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Can an Emerging PET Radiotracer Be a Viable Alternative to Multiparametric MRI for Detecting Prostate Cancer Recurrence?

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In an analysis of patients with intraprostatic/prostate bed findings of biochemical prostate cancer recurrence, the use of 18F-DCFPyL PET/CT led to an 82.3 percent cancer detection rate in comparison to 80 percent for multiparametric MRI, according to research presented at the recent Society for Nuclear Medicine and Molecular Imaging (SNMMI) conference.

For patients with intraprostatic/prostate bed findings of biochemical prostate cancer recurrence, the use of 18F-DCFPyL PET/CT with positron emission tomography/computed tomography (PET/CT) offers comparable detection to multiparametric magnetic resonance imaging (mpMRI), according to researchers from the National Cancer Institute, who presented their findings at the recent Society for Nuclear Medicine and Molecular Imaging (SNMMI) conference.

For the prospective study, researchers reviewed data from 213 patients (mean age of 67) with biochemical recurrence of prostate cancer. All patients in the study cohort had mpMRI and PET/CT with 18F-DCFPyL (Pylarify, Progenics Pharmaceuticals/Lantheus). The study authors noted that 115 patients had positive intraprostatic/prostate bed findings. These patients included 58 post-prostatectomy patients and 57 patients who were previously treated with radiation, according to the study.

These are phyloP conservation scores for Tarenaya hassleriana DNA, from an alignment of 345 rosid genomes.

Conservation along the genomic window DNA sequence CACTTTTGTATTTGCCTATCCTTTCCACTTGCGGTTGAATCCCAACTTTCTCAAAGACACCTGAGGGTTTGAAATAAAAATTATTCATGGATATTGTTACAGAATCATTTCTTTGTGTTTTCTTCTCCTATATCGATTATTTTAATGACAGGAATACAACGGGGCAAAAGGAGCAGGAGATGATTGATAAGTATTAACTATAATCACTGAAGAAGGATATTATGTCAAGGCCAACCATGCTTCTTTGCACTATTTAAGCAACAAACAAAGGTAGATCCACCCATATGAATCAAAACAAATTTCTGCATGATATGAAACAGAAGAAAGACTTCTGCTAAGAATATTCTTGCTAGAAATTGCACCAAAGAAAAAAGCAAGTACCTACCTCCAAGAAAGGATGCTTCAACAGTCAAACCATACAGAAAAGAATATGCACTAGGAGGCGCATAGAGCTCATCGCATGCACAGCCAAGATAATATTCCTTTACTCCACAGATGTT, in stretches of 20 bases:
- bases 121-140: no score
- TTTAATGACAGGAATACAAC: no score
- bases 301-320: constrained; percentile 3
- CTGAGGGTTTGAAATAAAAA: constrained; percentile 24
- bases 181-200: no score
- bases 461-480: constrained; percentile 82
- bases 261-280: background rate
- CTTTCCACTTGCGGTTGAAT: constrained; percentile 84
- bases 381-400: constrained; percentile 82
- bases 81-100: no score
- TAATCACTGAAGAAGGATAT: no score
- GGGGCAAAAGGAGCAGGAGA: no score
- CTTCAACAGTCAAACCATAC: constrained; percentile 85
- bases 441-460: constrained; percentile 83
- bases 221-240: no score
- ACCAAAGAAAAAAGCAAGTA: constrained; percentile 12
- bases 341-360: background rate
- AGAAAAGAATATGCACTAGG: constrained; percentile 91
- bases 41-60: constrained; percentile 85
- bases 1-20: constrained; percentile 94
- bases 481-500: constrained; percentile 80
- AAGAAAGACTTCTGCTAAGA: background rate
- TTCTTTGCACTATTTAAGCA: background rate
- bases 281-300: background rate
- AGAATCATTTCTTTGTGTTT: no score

For the 53 prostate cancer lesions diagnosed in post-prostatectomy patients, 22 lesions were detected with MRI alone, six lesions were diagnosed with PSMA PET/CT alone and 25 lesions were detected with a combination of the two modalities. For this cohort, researchers noted cancer detection rates of 83.7 percent for mpMRI, 92.1 percent for PSMA PET/CT and 94.2 percent for the combination of the two modalities.

Can an Emerging PET Radiotracer Be a Viable Alternative to Multiparametric MRI for Detecting Prostate Cancer Recurrence?

In the above images, the use of 18F-DCFPyL PET/CT reveals several abnormal foci while multiparametric MRI was negative in a 70-year-old patient who had biochemical recurrence nine years after previous treatment for prostate cancer. (Images courtesy of the Society for Nuclear Medicine and Molecular Imaging (SNMMI)).

For the 66 prostate cancer lesions detected in post-radiation patients, 17 lesions were diagnosed with MRI alone, six lesions were detected by PSMA PET/CT alone and 43 lesions were diagnosed with a combination of the two modalities. The study authors noted cancer detection rates of 83.7 percent for mpMRI, 92.1 percent for PSMA PET/CT and 94.2 percent for the modality combination in this cohort.

18F-DCFPyL-PET/CT and mpMRI show similar cancer detection rates of intraprostatic/prostate bed recurrences, and the combination of 18F-DCFPyL-PET/CT and mpMRI provides superior diagnostic performance than either modality alone,” wrote study co-author Baris Turkbey, M.D., a senior clinician and radiologist affiliated with the Molecular Imaging Branch of the National Cancer Institute and National Institutes of Health (NIH) in Bethesda, Md., and colleagues.

While mpMRI demonstrated a higher detection rate than PSMA PET/CT for prostate cancer lesions, the study authors noted a lack of pathology confirmation for all lesions and a higher number of false positives with mpMRI.

Reference

1. Mena E, Lindenberg L, Lin F, et al. Comparison between 18F-DCFPyL-PET/CT and multiparametric MRI in assessing recurrence within the prostate in patients with biochemical recurrence of prostate cancer. Poster abstract presented at the 2023 Society for Nuclear Medicine and Molecular Imaging (SNMMI) Annual Meeting June 24-27, 2023 in Chicago. Available at https://am.snmmi.org/iMIS/SNMMI-AM . Accessed August 16, 2023.

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